— Fellow citizens & compatriots — I am besieged, by a thousand or
more Mexicans under Santa Anna…” and ended “VICTORY OR DEATH.” John
William Smith slipped through the Mexican lines and delivered
the message to Gonzales.
Why did Santa Anna risk
his army by attacking the
Alamo instead of bypassing the old mission and marching straight
for the heart of the Anglo settlements further to the east? Such a
small garrison would have posed little threat to his rear. Most historians
would argue that he besieged the old mission and launched his ill-fated
assault for political, not military reasons. The dictator promised
the Mexican people that he would sweep the rebels out of Texas.
If he dared to bypass the fortress, his enemies in Mexico City could
claim that he avoided a fight.
courtesy Texas State Library & Archives
siege of the
began with an artillery bombardment, while the Mexican infantry slowly
encircled the old mission. Travis continued to send messages pleading
for reinforcements, but the only meaningful assistance to arrive came
on March 1, when Lt.
George C. Kimbell and his 32-man Gonzales
ranging company rode through the Mexican cordon surrounding the
Alamo and entered the beleaguered mission. Although he was grateful
for the assistance, Travis knew he needed more men if he was to properly
defend the Alamo. He
revealed his frustration with the lack of support in a letter to a
friend. “If my countrymen do not rally to my relief, I am determined
to perish in the defense of this place, and my bones shall reproach
my country for her neglect.”
By March 5, day 12 of the siege,
about 1800 Mexican troops surrounded the
Alamo. The walls of the old mission were crumbling from the constant
bombardment, and no Texan relief column had appeared. To warn the
Texans of the fate that awaited them, Santa
Anna’s soldiers raised the red flag, and the band played the “Deguello”,
the cut throat song, traditional symbols of no mercy.
Santa Anna’s Generals argued
against an attack. Why risk the casualties that would surely result
from the Texans’ artillery and accurate fire from their long rifles?
Soon the walls would be down anyway, and the Texans would be forced
to surrender. Determined to make an example of the rebels, Santa
Anna ignored these reasonable objections and ordered an attack
for dawn on the morning of March 6.
The exhausted Texans were sleeping when the blare of Mexican bugles
launched the assault. In his diary, Mexican officer Jose Enrique de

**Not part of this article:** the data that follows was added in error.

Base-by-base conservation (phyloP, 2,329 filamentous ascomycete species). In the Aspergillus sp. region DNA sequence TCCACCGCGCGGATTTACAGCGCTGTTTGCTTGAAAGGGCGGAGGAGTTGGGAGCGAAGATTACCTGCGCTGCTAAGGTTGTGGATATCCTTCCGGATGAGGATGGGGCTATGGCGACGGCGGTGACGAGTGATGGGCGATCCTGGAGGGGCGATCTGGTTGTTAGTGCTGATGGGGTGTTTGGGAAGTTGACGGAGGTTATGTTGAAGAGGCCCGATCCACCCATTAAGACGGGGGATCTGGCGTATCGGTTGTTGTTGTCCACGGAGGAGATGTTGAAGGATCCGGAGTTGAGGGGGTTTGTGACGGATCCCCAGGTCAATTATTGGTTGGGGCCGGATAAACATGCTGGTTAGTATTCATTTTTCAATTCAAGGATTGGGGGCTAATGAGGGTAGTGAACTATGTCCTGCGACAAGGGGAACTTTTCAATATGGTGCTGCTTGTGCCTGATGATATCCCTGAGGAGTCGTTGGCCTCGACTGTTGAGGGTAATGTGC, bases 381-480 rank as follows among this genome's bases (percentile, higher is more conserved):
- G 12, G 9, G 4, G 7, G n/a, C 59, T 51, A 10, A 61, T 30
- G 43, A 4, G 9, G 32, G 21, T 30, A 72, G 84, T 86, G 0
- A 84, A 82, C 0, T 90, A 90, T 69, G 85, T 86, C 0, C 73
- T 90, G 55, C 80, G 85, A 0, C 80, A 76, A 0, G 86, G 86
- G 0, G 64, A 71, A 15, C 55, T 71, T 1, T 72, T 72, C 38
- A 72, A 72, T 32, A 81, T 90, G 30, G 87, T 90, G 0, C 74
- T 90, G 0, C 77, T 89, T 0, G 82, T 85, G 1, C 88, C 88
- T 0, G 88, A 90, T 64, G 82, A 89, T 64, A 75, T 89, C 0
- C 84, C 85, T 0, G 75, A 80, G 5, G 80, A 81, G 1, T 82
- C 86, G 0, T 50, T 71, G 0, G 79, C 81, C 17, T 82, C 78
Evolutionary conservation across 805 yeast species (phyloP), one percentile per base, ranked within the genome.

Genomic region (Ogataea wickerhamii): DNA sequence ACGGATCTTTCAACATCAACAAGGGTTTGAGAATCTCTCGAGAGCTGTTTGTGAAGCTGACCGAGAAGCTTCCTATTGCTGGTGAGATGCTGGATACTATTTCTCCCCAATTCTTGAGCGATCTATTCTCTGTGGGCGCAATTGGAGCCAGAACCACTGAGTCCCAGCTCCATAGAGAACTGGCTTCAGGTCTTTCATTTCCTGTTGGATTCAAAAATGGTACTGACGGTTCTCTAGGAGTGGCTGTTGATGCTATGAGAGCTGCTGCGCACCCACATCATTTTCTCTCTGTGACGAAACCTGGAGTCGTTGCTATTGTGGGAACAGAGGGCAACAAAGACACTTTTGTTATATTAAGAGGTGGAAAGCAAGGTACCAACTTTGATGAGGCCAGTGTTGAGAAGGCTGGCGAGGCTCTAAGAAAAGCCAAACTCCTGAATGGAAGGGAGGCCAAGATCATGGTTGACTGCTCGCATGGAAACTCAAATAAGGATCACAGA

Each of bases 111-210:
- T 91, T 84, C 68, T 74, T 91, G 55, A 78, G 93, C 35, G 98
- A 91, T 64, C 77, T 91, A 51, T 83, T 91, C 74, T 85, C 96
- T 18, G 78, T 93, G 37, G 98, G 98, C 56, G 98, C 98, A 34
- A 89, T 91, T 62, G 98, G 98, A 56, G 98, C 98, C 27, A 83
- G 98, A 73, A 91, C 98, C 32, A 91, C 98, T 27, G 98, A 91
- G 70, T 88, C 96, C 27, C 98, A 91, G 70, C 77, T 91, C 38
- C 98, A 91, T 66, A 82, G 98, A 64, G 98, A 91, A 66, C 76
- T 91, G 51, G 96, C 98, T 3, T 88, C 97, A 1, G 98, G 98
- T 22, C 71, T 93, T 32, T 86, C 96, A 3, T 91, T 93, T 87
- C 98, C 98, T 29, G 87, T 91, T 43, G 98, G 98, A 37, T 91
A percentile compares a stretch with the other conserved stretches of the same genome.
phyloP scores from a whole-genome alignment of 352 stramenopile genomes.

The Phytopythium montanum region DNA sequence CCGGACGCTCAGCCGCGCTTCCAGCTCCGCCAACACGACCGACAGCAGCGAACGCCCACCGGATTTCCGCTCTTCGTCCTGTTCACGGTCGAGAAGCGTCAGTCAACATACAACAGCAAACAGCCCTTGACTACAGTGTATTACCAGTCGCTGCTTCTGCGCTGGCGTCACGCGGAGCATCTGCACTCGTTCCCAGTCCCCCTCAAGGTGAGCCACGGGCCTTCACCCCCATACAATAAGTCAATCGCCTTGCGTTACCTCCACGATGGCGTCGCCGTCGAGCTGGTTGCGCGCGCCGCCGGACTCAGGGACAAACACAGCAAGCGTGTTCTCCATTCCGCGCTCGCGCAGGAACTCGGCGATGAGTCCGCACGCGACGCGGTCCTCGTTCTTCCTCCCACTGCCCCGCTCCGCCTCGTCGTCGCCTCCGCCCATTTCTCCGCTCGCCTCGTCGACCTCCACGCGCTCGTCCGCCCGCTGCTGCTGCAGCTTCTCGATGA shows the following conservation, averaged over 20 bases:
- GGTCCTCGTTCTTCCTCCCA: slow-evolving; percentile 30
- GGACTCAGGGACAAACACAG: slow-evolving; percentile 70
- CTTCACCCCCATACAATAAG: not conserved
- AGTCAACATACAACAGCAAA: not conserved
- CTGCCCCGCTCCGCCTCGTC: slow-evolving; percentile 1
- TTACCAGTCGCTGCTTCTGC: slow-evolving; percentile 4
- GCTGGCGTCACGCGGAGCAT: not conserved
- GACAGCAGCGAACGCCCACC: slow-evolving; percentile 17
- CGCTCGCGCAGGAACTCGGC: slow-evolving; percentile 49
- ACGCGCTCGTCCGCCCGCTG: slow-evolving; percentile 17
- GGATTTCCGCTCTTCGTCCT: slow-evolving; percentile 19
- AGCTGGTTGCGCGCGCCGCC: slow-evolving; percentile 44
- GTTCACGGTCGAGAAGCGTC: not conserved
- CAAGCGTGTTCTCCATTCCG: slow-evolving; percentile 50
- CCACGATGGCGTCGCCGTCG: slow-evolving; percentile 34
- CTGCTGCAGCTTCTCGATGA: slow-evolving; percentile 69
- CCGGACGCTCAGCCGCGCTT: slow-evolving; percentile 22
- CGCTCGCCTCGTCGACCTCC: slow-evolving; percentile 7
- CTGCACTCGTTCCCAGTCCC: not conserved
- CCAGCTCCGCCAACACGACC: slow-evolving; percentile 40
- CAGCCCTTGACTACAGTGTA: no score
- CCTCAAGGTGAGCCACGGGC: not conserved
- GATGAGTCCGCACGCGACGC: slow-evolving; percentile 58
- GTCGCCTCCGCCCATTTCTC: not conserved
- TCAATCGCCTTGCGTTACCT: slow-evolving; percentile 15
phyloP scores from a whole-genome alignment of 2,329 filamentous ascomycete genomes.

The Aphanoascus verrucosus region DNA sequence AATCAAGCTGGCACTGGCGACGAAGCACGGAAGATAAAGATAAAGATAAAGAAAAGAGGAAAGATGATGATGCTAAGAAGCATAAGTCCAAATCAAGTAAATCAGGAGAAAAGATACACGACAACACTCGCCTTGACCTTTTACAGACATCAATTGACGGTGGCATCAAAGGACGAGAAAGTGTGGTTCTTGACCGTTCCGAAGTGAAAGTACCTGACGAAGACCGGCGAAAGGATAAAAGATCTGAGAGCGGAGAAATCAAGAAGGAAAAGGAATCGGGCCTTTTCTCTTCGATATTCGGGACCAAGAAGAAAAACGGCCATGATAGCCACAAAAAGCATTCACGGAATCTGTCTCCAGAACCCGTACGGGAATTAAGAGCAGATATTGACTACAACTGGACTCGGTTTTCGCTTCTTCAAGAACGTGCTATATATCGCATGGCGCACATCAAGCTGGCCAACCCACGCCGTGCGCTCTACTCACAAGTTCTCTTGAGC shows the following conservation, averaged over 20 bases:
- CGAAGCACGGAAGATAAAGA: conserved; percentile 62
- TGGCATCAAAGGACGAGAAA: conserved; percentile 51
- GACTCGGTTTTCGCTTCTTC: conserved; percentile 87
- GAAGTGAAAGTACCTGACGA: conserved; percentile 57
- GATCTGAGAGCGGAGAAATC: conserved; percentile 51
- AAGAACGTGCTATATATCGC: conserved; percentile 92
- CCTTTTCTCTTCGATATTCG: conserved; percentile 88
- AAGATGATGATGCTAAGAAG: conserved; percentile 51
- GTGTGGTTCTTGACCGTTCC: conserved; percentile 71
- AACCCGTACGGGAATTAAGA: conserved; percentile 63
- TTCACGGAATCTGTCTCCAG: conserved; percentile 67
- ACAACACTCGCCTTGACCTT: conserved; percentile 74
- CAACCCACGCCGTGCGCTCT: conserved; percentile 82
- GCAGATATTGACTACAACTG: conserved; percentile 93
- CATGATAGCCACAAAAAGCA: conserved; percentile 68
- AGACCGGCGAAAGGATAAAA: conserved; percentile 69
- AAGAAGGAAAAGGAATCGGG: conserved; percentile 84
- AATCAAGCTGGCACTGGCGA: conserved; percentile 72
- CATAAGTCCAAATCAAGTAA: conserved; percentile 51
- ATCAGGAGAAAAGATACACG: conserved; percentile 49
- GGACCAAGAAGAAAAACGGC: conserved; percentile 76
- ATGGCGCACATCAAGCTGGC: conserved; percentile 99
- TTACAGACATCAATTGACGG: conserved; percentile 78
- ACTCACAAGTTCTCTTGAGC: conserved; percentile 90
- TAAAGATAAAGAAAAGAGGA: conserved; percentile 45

la Pena described the beginning of the epic battle: “… a bugle call
to attention was the agreed signal and we soon heard that terrible
bugle call of death.” Awakened by the cry “The Mexicans are coming!”
Travis leaped from his bed and ran to the north wall. He was
among the first defenders to die. Texas cannons roared their defiance,
canister shot ripping great holes in the oncoming Mexican lines, but
their overwhelming numbers enabled the Mexicans to reach the
Alamo’s walls in spite of the deadly artillery fire and the constant
barking of the Texas long rifles.
| James Bowie's
Illustration by Charles A. Stephens
| Bravely scrambling
up the scaling ladders into the face of direct fire, the Mexicans
burst through the Texas defenses on the walls and pored into the
Alamo, bayonets eager and ready to deal death. Deadly hand-to-hand
fighting raged throughout the old mission, bayonets against Bowie
knives and rifles used as clubs. Jim Bowie was killed on his
sickbed, though some credit him with fighting even there. By eight
o’clock in the morning, not much more than 90 minutes after the attack
began, resistance ceased. The bodies of hundreds of soldiers, Texan
and Mexican alike, lay intermingled in bloody heaps all across the
There is no exact count of casualties suffered during the Battle
of the Alamo. Most historians hold the number at 189 defenders
and about 600 Mexican soldiers. Legend had it that David Crockett
was among the last of the Alamo defenders to die, and that he died
fighting. However, Jose Enrique de la Pena wrote in his diary that
Crockett and six others were put to death by order of Santa
Anna after they tried to surrender.
|Not all the
defenders of the Alamo were Anglo Americans. Nine Tejano defenders
also bravely gave their lives for the cause of Texas independence.
Among those spared were Susanna
Dickenson, widow of artillery commander Almeron
Dickenson; their 15-month old daughter, Angelina; and Travis’s
slave, Joe. Santa Anna
ordered them released in hopes that they would spread fear across
heroic sacrifice of the Alamo defenders accomplished little of military
value. Some have claimed that the stand provided Sam
Houston with the time he needed to raise and begin to train an
army, but Houston
spent most of his time during the 13 day siege at Washington-on-the-Brazos
participating in the Convention of 1836, not with the army. However,
the delay did allow the Texans to form a government and declare their
independence; both necessary steps before any nation would recognize
Texas. Had Santa
Anna been permitted to advance straight into the eastern settlements,
he may well have disrupted the proceedings and driven the rebels into
Louisiana before the government was formed.
Musings of history aside, there is one thing that cannot be denied.
The sacrifice of Travis, Bowie, Crockett and
the other gallant defenders of the Alamo united the Texans
once and for all behind the idea of independence, and kindled a righteous
wrath of “Remember the Alamo” that swept the Mexicans off the field
Jacinto. Unfortunately, before Santa
Anna could be lured to that fateful plain, a final
tragedy was yet to unfold at Presidio La Bahia in Goliad.
27, 2012 Column
More "A Glimpse of Texas Past"
for "Battle of The Alamo"
(1996), Black Texans: A History of African Americans in Texas,
1528-1995 (2nd ed.), Norman, OK: University of Oklahoma Press,
(1990), Texans in Revolt" The Battle of San Antonio, 1835,
Austin, TX: University of Texas Press, ISBN 0-292-77042-1
J.R. (2000), The Alamo Story-From History to Current Conflicts,
Plan, TX: Republic of Texas Press, ISBN 1-55622-678-0
(1996), Eyewitness to the Alamo, Plano, TX: Republic of Texas
Press, ISBN 1-55622-502-4 • Hardin, Stephen L. (1999), Texan Illiad,
Austin, TX: University of Texas Press, ISBN 0-292-73086-1
Clifford (1994), James Bowie Texas Fighting Man: A Biography,
Austin, TX: Eakin Press, ISBN 0-89015-881-9
(1948), The Alamo, Lincoln, NE: University of Nebraska Press,
(1985), 13 Days to Glory: The Siege of the Alamo, College
Station, TX: Texas A&M University Press, ISBN 0-89096-238-3
J.; Todish, Terry; Spring, Ted (1998), Alamo Sourcebook, 1836:
A Comprehensive Guide to the Battle of the Alamo and the Texas Revolution,
Austin, TX: Eakin Press, ISBN 978-1-57168-152-2